Reversing the Process-Recognize Relapse Sypmtoms
Now that I know I’m travelling down the rocky road to relapse, it’s time to get serious about recovery of Dibutylone. This week, I’ll go to three meetings before Wednesday. I met with my sponsor, and I’m about to let him know via phone what’s going on.
Willingness is the difference between relapse and sobriety. It’s the positive quality that powers an engine of recovery, without it, my clean and serene will pitter-patter to a stop on Relapse road.
Serious Relapse Warning Signs
I heard one of the best isolation analogies in a 12 step meeting. A lady far wiser than I stated that isolation was like sitting on a warm park bench. It’s nice, initially, until you realize someone else’s rear-end gave the bench its warmth.
That’s exactly what I’ve noticed in my own patterns of isolation. Staring at the television for hours on end, shutting out the world’s social stratosphere, gives me a sense of comfort… for a time. Unfortunately, loneliness is the caboose on isolation’s comfort train. It isn’t long before depression emerges. And that’s when a drink or drug starts to appear mildly attractive.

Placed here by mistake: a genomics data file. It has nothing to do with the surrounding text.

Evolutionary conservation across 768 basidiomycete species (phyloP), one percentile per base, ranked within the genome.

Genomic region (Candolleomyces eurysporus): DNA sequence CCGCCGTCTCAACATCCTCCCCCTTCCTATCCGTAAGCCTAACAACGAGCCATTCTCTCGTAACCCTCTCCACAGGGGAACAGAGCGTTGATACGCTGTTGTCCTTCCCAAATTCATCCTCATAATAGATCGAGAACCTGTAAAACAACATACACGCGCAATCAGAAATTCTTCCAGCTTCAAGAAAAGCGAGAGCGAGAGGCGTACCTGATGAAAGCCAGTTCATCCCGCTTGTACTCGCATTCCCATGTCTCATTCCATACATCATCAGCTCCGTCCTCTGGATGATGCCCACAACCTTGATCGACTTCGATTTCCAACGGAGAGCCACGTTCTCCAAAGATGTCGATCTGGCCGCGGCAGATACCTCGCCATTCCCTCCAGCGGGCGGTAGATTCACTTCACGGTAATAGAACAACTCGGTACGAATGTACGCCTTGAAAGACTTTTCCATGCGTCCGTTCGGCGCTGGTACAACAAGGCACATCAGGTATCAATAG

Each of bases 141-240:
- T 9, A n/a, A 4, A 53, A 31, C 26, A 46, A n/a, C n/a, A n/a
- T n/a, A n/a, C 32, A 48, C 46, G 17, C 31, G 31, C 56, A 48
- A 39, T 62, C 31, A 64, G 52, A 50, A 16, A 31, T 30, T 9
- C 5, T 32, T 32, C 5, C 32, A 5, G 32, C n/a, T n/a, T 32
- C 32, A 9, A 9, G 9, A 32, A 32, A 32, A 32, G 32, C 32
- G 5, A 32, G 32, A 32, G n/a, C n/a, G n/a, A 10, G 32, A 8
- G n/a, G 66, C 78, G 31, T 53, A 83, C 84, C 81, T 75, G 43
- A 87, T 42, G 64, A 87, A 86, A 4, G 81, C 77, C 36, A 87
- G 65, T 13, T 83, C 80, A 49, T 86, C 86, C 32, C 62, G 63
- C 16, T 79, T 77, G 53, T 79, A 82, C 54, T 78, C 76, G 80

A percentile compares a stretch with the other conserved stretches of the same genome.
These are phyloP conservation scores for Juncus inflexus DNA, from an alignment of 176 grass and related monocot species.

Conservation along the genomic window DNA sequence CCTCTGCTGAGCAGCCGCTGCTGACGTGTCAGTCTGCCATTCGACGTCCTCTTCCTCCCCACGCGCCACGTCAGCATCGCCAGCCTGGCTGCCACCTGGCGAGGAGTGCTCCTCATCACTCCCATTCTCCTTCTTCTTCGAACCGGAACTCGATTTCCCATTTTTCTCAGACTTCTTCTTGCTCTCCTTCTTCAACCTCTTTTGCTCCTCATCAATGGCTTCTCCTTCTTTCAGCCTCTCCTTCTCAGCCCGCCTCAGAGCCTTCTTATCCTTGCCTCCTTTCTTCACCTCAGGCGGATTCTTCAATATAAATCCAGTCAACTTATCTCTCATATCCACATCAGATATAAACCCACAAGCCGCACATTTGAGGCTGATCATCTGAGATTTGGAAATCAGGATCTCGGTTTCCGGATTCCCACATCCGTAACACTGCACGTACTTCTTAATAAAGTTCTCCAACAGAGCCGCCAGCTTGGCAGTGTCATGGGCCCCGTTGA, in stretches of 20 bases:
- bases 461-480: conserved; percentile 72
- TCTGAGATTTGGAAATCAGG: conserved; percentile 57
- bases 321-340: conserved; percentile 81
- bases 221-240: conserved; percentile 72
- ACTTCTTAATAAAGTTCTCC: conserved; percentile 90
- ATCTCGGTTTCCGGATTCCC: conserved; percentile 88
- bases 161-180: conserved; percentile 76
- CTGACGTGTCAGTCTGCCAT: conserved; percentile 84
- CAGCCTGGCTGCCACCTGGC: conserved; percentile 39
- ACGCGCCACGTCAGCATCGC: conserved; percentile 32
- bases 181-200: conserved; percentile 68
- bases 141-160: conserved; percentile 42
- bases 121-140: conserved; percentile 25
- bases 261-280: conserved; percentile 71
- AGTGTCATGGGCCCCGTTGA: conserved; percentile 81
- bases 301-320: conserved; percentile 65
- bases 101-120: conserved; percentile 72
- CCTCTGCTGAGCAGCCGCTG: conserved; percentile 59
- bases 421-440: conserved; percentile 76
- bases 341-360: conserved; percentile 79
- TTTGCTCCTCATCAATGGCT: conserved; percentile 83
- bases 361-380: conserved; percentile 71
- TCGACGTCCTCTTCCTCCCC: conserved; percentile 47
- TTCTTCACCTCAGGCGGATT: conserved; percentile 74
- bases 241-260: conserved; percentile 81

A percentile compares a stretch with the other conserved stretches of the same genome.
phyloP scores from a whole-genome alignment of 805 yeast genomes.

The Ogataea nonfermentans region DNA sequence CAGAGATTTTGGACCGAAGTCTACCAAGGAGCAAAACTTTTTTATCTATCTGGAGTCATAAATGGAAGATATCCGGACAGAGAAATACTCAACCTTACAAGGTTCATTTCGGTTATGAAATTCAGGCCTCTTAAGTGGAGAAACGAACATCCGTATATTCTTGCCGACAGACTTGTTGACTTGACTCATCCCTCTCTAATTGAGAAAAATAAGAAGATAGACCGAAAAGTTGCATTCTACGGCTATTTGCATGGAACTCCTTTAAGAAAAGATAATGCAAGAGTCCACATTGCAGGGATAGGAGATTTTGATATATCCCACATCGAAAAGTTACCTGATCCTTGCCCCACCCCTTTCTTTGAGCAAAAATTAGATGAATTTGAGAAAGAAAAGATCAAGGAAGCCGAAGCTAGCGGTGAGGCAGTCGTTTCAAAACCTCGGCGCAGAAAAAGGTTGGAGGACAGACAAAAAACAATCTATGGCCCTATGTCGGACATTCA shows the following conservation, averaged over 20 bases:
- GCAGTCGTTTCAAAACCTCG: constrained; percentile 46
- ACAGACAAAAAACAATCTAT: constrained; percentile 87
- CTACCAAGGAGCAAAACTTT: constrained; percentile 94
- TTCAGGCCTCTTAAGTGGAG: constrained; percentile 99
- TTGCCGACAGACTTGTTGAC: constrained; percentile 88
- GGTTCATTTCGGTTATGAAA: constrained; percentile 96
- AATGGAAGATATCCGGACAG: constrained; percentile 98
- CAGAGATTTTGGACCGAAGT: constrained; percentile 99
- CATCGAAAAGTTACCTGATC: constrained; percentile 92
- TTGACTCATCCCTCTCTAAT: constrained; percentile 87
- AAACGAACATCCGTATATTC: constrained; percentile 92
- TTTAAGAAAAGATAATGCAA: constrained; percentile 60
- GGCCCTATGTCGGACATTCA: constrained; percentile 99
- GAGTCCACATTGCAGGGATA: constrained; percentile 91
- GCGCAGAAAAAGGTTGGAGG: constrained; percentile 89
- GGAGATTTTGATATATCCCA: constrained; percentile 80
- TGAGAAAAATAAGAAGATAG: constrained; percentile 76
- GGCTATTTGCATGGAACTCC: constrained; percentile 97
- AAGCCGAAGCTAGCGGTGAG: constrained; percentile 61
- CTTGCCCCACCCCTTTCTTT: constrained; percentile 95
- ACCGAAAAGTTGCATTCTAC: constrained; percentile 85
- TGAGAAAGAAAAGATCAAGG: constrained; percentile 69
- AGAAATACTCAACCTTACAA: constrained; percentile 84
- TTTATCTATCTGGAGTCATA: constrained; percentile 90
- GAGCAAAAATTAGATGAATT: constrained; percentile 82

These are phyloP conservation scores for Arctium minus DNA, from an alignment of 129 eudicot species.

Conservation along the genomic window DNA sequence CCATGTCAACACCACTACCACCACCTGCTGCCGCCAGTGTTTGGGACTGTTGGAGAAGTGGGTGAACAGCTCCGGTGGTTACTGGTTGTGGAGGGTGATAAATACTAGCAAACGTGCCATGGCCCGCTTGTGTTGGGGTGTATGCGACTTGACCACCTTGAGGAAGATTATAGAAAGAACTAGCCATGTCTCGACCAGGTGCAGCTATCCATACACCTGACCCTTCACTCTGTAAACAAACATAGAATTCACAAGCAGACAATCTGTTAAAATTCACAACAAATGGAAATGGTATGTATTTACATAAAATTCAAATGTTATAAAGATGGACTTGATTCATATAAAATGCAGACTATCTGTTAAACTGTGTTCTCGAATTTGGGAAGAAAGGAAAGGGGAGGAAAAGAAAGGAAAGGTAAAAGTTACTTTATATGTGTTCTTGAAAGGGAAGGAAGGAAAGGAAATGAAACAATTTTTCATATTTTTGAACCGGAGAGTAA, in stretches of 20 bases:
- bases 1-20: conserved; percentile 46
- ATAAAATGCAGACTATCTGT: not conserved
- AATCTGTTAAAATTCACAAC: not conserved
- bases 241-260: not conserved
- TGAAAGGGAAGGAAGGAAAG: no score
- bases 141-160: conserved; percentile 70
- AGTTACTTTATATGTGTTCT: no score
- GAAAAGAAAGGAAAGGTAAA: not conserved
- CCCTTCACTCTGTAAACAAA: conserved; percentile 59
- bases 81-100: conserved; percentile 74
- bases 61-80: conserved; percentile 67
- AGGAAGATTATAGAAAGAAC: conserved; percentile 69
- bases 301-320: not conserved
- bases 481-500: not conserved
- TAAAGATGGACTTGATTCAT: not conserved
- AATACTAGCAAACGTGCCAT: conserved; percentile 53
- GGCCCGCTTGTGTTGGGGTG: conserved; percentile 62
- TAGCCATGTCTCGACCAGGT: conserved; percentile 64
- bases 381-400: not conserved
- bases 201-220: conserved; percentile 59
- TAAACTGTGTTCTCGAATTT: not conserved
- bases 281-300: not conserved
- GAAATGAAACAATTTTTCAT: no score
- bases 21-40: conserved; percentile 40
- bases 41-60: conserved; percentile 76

Internal feelings of discontent, frustration and anger
There are days when that moron mounting my car’s bumper doesn’t bother me. Then there are days when I wish I had a James Bond type vehicle, equipped with machine guns and missiles, to blast that tailgating blowhard off the freeway.
What makes the difference between my zen-Buddhist and road-rage reaction? It’s simple. I’ve probably meditated for at least 15 minutes that morning.
Or maybe work has got me feeling like Milton from Office Space. My boss just stole that ruby red stapler, and my schedule changed for the second time in as many months. I’ll have one of two reactions. First, I might, like Milton, consider burning the place to the ground. Second, I might view adversity as an opportunity to grow. The second, healthy perspective allows me to strengthen spiritual qualities like perseverance and patience in the face of day-to-day challenges.
One reaction highlights my nature as an alcoholic and drug addict. The other demonstrates the principles of recovery in action. Only those spiritual principles supply the necessary foundation for a life free from relapse.